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Simple Jury Persuasion: The “tainted altruism effect”

Friday, February 21, 2014
posted by Douglas Keene

shady_characterPeople will actually see you more positively when you raise no money for charity at all than they will when you raise $1,000,000 (but skim $100,000 for yourself). Even if you said you were going to keep 10% up front and the charity really did get the $900,000! When you benefit (in any way) from your charitable activities, your altruistic acts are likely to be seen as somehow tainted by your self-interest. 

There is a really nice write-up of this article at Time Magazine and therefore, we won’t focus on what the researchers did, but rather on the reason they thought tainted altruism worth investigating. It’s all about access to counter-factual information!

Counter-factual thinking is the label used to describe what happens when we think about ‘what if’ or ‘if only’ alternatives to a regrettable situation. When jurors employ counter-factual thinking in response to litigation, they often think things like:

“If only she hadn’t driven a different way to work that day…”

“What if he had sought out a third opinion?”

“If only they hadn’t decided to have a second child…”

“What if the company had trained their employees differently…”

Often the presumed answers to these questions are that the negative event that is central to the case would not have happened. In this particular article, the researchers say the idea of “tainted altruism” stems from the lack of available counterfactual information in making decisions.

To explain, these researchers believe that when we see both charitable acts and personal benefit, we see inconsistency between charitable behaviors and personal benefit– and we presume selfishness. Thus, we are more likely to rate the charitable person (who benefitted from those charitable acts) negatively.

On the other hand, when we see only self-interested behavior, we are not automatically drawn to wondering whether that person could have been more altruistic. The person never tried to pretend any lofty motive, so the judgment about the person is not negative.

This, say the researchers, is the essence of the “tainted altruism effect”. Actions that produce both charitable and personal benefits will be assessed more negatively than those that are self-interested and result in no charitable benefit. The existence of the effect was supported across all four experiments conducted.

The researchers summarize past research findings in this area (and we make a few comments of our own):

People react negatively toward for-profit organizations doing religious or health-oriented work. (On the other hand, few people realize that the non-profit organizations who do religious or health-related work are often enormously profitable. When this is presented, it can alienate jurors.)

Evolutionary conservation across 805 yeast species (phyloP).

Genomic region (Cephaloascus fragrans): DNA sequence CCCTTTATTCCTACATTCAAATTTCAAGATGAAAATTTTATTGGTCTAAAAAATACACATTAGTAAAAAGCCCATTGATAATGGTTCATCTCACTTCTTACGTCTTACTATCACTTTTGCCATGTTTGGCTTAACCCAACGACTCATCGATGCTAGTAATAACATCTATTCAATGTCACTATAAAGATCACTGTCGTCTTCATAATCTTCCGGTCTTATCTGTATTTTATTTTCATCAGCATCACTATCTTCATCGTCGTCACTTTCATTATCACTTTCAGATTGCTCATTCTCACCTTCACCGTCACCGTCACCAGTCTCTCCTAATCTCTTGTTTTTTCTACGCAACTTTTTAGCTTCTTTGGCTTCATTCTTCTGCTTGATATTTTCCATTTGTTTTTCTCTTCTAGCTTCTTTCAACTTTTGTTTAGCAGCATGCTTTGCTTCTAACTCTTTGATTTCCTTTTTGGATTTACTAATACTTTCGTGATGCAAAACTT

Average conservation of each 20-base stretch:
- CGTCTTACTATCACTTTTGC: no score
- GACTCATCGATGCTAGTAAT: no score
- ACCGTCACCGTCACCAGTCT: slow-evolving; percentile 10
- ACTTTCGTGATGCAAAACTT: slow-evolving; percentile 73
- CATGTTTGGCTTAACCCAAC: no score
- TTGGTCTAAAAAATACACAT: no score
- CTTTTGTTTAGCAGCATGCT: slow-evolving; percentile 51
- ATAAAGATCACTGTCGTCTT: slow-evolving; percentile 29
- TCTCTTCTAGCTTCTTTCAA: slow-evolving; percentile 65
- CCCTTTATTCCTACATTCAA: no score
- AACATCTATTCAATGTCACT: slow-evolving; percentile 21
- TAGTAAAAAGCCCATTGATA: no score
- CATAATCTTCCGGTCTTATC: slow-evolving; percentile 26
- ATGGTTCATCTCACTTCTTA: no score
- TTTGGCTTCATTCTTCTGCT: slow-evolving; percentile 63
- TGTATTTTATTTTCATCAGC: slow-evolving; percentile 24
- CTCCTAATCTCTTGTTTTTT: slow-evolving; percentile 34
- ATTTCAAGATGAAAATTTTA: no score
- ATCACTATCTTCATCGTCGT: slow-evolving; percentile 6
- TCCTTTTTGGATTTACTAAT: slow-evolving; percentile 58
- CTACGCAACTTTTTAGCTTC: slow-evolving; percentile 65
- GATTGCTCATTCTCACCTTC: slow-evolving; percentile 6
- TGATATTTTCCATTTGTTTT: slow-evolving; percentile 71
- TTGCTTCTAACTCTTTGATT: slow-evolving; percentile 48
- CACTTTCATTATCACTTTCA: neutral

People question the motivations of wealthy philanthropists. (Which can be counter-balanced by the admission that the wealth was created by pure capitalistic fervor, and the philanthropy is a separate matter.)

People seem to believe that if your prosocial behavior is truly genuine, you will not receive even unrelated personal benefits. (But, as in the examples above, if the benefit is abstract or does not diminish the benefit to others– by skimming off a percentage, for example– the effect can be minimized.)

Charitable donors with a personal connection to the charitable cause are given less credit for their good works. (This is a highly circumstantial finding that is certainly variable from case to case.)

You might see the results of past research as reflecting a tendency to assume the worst when there is money or glamour (or litigation) involved. Your goal is to supply the missing counterfactual information–or, to get jurors to consider the opposite end of the spectrum.

“My client could have made a modest personal donation to the worthwhile efforts of the charity. [Client] is in the business of raising funds for deserving charities. S/he chose to raise money for [deserving charity] while retaining 10% of the proceeds, as was understood and agreed to from the start. The charity could have received 100% of [client’s] modest donation, or 90% of the fruits of his/her enormous fund raising talents. As it ended up, my client should be thanked, not vilified.

Give jurors the information on the other end of the spectrum so they can weigh the “real issue”–no charitable benefit versus most of the charitable gains. It’s one of those odd times when the counterfactual, presented correctly, can work for you rather than against you.

Newman GE, & Cain DM (2014). Tainted Altruism: When Doing Some Good Is Evaluated as Worse Than Doing No Good at All. Psychological Science PMID: 24403396


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